- Bruce Schneier: It's no surprise that companies are tracking us more aggressively
- Schneier: Keep in mind that you're the product; their real customers are the advertisers
- He says for example, the "Do Not Track" law is essentially useless to protect consumers
- Schneier: Many sites run on advertising; companies have little incentive to provide privacy
Google recently announced that it would start including individual users' names and photos in some ads. This means that if you rate some product positively, your friends may see ads for that product with your name and photo attached -- without your knowledge or consent. Meanwhile, Facebook is eliminating a feature that allowed people to retain some portions of their anonymity on its website.
These changes come on the heels of Google's move to explore replacing tracking cookies with something that users have even less control over. Microsoft is doing something similar by developing its own tracking technology.
More generally, lots of companies are evading the "Do Not Track" rules, meant to give users a say in whether companies track them. Turns out the whole "Do Not Track" legislation has been a sham.
It shouldn't come as a surprise that big technology companies are tracking us on the Internet even more aggressively than before.
If these features don't sound particularly beneficial to you, it's because you're not the customer of any of these companies. You're the product, and you're being improved for their actual customers: their advertisers.
This is nothing new. For years, these sites and others have systematically improved their "product" by reducing user privacy. This excellent infographic, for example, illustrates how Facebook has done so over the years.
The "Do Not Track" law serves as a sterling example of how bad things are. When it was proposed, it was supposed to give users the right to demand that Internet companies not track them. Internet companies fought hard against the law, and when it was passed, they fought to ensure that it didn't have any benefit to users. Right now, complying is entirely voluntary, meaning that no Internet company has to follow the law. If a company does, because it wants the PR benefit of seeming to take user privacy seriously, it can still track its users.
Really: if you tell a "Do Not Track"-enabled company that you don't want to be tracked, it will stop showing you personalized ads. But your activity will be tracked -- and your personal information collected, sold and used -- just like everyone else's. It's best to think of it as a "track me in secret" law.
Of course, people don't think of it that way. Most people aren't fully aware of how much of their data is collected by these sites. And, as the "Do Not Track" story illustrates, Internet companies are doing their best to keep it that way.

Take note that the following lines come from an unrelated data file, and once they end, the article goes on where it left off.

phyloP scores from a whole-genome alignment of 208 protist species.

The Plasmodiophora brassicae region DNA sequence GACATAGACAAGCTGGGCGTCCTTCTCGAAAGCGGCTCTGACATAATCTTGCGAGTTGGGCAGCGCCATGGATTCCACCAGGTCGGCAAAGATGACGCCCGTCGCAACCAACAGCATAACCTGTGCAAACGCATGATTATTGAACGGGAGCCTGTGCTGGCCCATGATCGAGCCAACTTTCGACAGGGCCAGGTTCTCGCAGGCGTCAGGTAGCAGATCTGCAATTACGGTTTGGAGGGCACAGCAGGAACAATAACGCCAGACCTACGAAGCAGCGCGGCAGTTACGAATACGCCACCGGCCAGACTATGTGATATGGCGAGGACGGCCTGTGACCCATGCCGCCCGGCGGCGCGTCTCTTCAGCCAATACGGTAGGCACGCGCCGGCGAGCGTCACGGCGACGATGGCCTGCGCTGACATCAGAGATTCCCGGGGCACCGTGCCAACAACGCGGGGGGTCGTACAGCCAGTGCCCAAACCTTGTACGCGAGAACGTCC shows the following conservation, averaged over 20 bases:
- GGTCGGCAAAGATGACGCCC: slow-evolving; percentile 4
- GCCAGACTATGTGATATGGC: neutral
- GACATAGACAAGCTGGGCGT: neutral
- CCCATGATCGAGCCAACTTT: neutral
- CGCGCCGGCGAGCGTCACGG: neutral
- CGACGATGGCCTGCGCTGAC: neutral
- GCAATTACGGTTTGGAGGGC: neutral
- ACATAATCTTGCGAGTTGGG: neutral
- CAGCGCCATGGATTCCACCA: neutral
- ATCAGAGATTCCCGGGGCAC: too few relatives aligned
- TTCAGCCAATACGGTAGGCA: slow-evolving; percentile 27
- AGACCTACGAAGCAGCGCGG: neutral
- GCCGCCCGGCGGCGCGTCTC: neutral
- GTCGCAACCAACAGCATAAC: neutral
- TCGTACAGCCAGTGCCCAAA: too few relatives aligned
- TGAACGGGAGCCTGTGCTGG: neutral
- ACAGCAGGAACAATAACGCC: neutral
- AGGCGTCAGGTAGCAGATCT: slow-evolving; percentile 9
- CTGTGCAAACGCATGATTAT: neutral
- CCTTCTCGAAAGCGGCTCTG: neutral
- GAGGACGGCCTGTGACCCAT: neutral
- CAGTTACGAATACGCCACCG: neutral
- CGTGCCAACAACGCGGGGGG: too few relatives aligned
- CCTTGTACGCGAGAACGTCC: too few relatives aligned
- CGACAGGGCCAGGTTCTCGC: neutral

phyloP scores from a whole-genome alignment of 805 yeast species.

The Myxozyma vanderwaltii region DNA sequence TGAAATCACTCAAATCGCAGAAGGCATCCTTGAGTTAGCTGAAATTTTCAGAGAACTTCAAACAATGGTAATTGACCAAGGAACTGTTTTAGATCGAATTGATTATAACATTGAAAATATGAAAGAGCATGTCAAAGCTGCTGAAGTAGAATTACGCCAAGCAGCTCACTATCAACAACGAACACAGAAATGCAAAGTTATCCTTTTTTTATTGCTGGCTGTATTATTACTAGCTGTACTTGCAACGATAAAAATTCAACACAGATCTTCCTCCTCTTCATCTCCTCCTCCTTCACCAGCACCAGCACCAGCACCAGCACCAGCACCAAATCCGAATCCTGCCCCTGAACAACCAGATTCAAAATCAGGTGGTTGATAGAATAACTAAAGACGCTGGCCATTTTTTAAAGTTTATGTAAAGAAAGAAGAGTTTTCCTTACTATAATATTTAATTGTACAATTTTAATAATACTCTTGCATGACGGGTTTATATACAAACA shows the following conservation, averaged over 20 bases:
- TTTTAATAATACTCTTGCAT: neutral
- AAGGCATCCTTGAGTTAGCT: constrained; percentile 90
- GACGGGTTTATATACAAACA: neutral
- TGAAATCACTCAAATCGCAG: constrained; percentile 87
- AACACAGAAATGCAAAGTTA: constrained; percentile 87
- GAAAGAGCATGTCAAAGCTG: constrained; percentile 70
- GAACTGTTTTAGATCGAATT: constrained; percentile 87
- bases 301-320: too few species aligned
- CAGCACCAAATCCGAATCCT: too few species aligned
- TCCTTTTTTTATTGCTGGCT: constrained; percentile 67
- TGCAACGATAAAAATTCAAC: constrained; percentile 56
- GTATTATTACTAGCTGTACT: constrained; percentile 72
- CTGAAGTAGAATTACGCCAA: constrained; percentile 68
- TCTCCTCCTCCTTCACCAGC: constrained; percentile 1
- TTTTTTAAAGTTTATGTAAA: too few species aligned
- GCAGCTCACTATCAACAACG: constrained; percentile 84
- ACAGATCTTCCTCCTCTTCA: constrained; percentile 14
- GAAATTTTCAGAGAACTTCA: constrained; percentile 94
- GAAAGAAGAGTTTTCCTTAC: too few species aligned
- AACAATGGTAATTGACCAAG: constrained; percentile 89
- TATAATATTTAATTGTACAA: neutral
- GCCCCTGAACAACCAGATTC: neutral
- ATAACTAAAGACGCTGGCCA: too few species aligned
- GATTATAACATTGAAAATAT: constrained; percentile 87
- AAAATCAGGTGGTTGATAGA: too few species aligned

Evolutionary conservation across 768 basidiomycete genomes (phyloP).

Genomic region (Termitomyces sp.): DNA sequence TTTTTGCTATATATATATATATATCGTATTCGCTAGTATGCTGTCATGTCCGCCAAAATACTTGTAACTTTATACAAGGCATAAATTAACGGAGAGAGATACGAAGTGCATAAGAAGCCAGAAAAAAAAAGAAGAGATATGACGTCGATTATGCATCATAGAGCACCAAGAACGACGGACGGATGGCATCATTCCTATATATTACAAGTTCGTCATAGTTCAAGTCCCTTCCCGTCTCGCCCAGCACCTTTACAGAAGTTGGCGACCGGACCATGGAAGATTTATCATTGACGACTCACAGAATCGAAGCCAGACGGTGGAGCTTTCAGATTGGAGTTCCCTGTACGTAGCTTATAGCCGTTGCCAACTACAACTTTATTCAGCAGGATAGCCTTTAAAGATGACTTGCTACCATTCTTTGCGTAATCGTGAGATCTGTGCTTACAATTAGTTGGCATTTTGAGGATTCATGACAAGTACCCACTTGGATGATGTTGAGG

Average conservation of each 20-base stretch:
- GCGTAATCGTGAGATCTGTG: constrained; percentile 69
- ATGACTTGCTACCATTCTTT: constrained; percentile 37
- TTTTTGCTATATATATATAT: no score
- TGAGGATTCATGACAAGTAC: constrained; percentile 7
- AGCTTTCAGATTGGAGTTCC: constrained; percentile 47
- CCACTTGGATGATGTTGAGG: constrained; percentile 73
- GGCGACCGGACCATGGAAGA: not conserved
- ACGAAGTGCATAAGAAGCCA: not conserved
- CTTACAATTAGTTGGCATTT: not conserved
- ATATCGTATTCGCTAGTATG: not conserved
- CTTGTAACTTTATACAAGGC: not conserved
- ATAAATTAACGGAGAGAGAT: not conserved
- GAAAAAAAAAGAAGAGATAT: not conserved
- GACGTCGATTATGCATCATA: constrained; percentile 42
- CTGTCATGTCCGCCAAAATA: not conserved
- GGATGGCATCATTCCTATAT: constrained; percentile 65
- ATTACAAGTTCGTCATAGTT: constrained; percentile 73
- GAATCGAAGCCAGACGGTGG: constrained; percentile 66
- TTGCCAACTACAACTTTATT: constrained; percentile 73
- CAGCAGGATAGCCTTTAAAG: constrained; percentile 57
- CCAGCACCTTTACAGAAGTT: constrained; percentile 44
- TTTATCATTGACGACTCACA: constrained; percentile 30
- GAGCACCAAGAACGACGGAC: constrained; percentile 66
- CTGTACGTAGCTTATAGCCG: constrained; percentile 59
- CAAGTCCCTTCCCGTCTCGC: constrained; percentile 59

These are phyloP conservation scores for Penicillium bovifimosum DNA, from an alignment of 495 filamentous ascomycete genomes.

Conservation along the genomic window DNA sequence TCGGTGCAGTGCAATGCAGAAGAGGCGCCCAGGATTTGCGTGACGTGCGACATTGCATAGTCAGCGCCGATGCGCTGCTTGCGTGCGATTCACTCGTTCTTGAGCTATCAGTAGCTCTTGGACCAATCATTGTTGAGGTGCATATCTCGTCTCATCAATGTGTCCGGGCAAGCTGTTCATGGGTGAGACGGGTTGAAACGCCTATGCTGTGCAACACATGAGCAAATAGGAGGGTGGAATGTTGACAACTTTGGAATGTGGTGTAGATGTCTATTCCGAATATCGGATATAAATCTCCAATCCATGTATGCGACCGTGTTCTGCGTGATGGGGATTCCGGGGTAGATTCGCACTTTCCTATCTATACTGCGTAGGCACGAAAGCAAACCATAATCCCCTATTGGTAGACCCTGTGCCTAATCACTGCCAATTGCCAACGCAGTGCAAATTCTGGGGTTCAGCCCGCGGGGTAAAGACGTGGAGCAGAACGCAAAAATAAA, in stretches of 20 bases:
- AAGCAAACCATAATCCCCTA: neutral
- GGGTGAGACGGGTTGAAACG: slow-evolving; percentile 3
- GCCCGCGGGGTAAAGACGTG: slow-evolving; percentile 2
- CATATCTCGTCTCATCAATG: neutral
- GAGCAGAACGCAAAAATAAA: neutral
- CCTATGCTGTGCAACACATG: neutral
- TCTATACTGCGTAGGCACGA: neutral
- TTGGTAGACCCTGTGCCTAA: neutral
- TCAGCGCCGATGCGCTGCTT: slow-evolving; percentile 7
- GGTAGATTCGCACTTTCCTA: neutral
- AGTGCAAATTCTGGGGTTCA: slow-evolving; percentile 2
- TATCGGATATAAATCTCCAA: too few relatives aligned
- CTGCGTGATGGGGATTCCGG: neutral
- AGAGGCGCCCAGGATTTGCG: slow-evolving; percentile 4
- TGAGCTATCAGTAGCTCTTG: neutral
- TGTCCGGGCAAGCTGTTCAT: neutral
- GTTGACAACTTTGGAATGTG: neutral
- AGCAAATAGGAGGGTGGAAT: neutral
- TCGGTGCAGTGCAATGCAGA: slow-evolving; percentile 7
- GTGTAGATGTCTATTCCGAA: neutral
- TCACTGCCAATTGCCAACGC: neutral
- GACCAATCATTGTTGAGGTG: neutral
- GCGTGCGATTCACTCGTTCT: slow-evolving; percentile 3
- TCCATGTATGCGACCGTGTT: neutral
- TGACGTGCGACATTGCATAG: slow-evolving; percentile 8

The result is a world where our most intimate personal details are collected and stored. I used to say that Google has a more intimate picture of what I'm thinking of than my wife does. But that's not far enough: Google has a more intimate picture than I do. The company knows exactly what I am thinking about, how much I am thinking about it, and when I stop thinking about it: all from my Google searches. And it remembers all of that forever.
As the Edward Snowden revelations continue to expose the full extent of the National Security Agency's eavesdropping on the Internet, it has become increasingly obvious how much of that has been enabled by the corporate world's existing eavesdropping on the Internet.
The public/private surveillance partnership is fraying, but it's largely alive and well. The NSA didn't build its eavesdropping system from scratch; it got itself a copy of what the corporate world was already collecting.
There are a lot of reasons why Internet surveillance is so prevalent and pervasive.
One, users like free things, and don't realize how much value they're giving away to get it. We know that "free" is a special price that confuses peoples' thinking.
Google's 2013 third quarter revenue was nearly $15 billion with profit just under $3 billion. That profit is the difference between how much our privacy is worth and the cost of the services we receive in exchange for it.
Two, Internet companies deliberately make privacy not salient. When you log onto Facebook, you don't think about how much personal information you're revealing to the company; you're chatting with your friends. When you wake up in the morning, you don't think about how you're going to allow a bunch of companies to track you throughout the day; you just put your cell phone in your pocket.
And three, the Internet's winner-takes-all market means that privacy-preserving alternatives have trouble getting off the ground. How many of you know that there is a Google alternative called DuckDuckGo that doesn't track you? Or that you can use cut-out sites to anonymize your Google queries? I have opted out of Facebook, and I know it affects my social life.
There are two types of changes that need to happen in order to fix this. First, there's the market change. We need to become actual customers of these sites so we can use purchasing power to force them to take our privacy seriously. But that's not enough. Because of the market failures surrounding privacy, a second change is needed. We need government regulations that protect our privacy by limiting what these sites can do with our data.
Surveillance is the business model of the Internet -- Al Gore recently called it a "stalker economy." All major websites run on advertising, and the more personal and targeted that advertising is, the more revenue the site gets for it. As long as we users remain the product, there is minimal incentive for these companies to provide any real privacy.
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